Slashdot videos: Now with more Slashdot!
We've improved Slashdot's video section; now you can view our video interviews, product close-ups and site visits with all the usual Slashdot options to comment, share, etc. No more walled garden! It's a work in progress -- we hope you'll check it out (Learn more about the recent updates).
Receiving money to conduct research is conflict of interest if the funds come from parties with vested interest in findings' results?
Yes. It is a conflict of interest that must be disclosed. It is routine procedure in, for instance, medical papers funded by pharmaceutical companies. The summary is sensationalized bullshit, but that part is true.
If that were an even remotely-likely outcome, it would have happened. Life is extraordinarily good at surviving and evolving new equilibria.
That was merely an illustration that stable does not mean desirable, not a suggestion that such an outcome is likely.
Meh, the history of life on this planet is one long series of massive, unexpected perturbations, ranging from ice ages so severe that the equatorial seas are covered with several meters of ice, to massive volcanic eruptions that block most global insolation for years, to massive meteor strikes. In addition, the ice core records show that the planet has undergone radical climate change (much faster and more extreme than what we're currently seeing) without any cause at all as far as we can detect, as recent as 60K years ago.
Sure, and the history of life on earth is one of massive, unexpected mass extinctions, which often followed those massive, unexpected perturbations, because those aren't the kind of perturbations that natural systems can be robust against (hence my qualifier that the perturbations occur "regularly for a time"; you know, things like winter and summer, hurricanes, etc). It's certainly inevitable, but I'd rather not induce that on my own species any sooner than necessary.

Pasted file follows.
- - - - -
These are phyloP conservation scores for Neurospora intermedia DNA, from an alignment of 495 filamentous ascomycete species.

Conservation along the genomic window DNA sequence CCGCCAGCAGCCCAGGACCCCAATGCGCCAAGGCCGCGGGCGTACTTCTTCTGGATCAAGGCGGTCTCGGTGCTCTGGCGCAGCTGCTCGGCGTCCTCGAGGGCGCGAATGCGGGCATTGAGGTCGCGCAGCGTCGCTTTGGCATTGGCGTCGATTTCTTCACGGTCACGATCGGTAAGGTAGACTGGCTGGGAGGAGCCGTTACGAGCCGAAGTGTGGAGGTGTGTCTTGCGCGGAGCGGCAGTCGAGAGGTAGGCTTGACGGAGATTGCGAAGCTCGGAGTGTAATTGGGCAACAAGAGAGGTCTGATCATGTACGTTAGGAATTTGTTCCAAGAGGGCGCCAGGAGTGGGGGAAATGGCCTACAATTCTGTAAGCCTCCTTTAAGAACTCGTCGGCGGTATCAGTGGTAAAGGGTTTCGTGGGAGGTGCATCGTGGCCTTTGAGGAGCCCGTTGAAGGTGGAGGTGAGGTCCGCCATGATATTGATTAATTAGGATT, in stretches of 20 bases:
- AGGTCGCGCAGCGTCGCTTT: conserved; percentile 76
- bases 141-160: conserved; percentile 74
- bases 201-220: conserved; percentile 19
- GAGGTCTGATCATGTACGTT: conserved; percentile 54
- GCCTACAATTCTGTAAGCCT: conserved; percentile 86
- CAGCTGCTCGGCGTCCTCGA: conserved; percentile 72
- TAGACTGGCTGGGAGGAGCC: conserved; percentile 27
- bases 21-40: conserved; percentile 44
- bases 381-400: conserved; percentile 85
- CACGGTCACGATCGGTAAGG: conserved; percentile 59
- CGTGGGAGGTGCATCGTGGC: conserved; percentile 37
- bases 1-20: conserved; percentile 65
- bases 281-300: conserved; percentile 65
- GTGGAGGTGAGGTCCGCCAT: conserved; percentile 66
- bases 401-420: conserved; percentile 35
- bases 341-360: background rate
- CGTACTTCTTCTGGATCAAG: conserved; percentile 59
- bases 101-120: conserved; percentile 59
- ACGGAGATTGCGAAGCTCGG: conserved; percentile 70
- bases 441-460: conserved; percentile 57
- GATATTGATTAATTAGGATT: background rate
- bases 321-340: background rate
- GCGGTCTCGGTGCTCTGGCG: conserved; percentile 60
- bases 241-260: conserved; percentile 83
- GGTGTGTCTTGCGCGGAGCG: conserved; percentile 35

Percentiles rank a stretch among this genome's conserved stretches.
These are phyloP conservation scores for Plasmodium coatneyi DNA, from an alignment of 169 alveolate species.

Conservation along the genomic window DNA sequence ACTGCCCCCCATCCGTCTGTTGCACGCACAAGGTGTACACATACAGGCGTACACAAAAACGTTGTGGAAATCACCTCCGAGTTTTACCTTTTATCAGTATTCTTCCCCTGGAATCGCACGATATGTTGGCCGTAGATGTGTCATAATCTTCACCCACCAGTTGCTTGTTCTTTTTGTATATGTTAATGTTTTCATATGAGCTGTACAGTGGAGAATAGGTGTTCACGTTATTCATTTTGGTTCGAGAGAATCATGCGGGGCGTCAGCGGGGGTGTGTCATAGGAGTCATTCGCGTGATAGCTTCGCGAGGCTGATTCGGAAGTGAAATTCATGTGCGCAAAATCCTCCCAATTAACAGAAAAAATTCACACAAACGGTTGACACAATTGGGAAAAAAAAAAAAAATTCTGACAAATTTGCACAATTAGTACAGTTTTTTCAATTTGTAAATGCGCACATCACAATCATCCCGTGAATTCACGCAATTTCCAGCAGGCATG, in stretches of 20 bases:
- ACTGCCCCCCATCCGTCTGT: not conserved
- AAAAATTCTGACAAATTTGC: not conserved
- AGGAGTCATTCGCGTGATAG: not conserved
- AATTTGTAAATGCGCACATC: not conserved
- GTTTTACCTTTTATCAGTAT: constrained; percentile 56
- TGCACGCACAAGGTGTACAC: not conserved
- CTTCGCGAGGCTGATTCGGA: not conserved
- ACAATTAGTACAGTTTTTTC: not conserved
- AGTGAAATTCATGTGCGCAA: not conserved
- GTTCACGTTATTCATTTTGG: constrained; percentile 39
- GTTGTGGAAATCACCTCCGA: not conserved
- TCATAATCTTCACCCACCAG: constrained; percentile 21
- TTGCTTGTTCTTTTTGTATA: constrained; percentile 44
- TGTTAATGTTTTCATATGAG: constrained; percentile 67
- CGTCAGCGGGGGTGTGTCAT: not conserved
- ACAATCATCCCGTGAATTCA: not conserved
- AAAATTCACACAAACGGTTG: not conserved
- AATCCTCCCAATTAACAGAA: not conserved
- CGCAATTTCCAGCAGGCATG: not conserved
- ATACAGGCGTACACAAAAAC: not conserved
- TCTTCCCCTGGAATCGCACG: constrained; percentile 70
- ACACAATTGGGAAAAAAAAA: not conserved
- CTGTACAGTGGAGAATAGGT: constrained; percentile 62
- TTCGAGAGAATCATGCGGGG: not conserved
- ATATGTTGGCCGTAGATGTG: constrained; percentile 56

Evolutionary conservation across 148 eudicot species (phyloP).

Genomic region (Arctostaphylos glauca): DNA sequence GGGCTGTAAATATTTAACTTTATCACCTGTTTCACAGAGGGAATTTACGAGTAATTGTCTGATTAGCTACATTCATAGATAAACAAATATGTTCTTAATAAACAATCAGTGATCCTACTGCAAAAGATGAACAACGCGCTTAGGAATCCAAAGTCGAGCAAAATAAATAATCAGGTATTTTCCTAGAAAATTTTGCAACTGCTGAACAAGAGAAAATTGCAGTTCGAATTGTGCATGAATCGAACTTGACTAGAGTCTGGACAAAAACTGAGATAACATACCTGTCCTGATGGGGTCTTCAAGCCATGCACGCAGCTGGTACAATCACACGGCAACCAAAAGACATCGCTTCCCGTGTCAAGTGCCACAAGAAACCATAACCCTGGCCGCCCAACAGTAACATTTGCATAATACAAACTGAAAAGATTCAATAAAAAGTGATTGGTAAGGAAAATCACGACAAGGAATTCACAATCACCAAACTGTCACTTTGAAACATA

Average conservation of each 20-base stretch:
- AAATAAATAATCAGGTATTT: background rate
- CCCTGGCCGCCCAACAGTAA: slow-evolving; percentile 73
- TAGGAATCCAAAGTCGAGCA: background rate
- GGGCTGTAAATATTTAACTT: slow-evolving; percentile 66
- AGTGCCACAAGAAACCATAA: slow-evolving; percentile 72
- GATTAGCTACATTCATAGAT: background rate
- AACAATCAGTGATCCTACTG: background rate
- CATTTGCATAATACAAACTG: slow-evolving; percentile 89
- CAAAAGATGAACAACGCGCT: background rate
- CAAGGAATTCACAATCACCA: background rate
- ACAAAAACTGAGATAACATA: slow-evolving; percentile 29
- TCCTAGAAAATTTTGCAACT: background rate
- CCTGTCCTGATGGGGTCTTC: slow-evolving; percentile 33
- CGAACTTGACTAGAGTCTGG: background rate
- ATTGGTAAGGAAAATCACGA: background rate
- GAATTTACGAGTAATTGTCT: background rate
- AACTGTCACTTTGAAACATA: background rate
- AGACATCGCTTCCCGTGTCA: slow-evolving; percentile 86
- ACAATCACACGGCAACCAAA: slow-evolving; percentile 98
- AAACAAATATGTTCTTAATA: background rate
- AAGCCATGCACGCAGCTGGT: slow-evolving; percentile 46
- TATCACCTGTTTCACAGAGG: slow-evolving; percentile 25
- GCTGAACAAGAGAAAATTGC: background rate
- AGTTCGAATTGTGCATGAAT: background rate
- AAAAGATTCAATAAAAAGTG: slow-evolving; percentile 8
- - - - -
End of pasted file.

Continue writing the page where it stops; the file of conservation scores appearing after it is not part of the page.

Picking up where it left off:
Equally, we shouldn't ignore the fact that doing nothing at all (assuming we could) will also have disastrous consequences on our own habitat. Earth changes all the time, in all sorts of ways. If we want stability we need to learn to actively engineer the planet.
Yeah, I'm all for that. In the meantime, however, I'll continue to be a bit pissed off when some arrogant prick on slashdot trivializes all environmental concerns because he's apparently taken "higher-level math or engineering courses" and thinks he understands "how dynamic systems function". The nerve of that dumbass...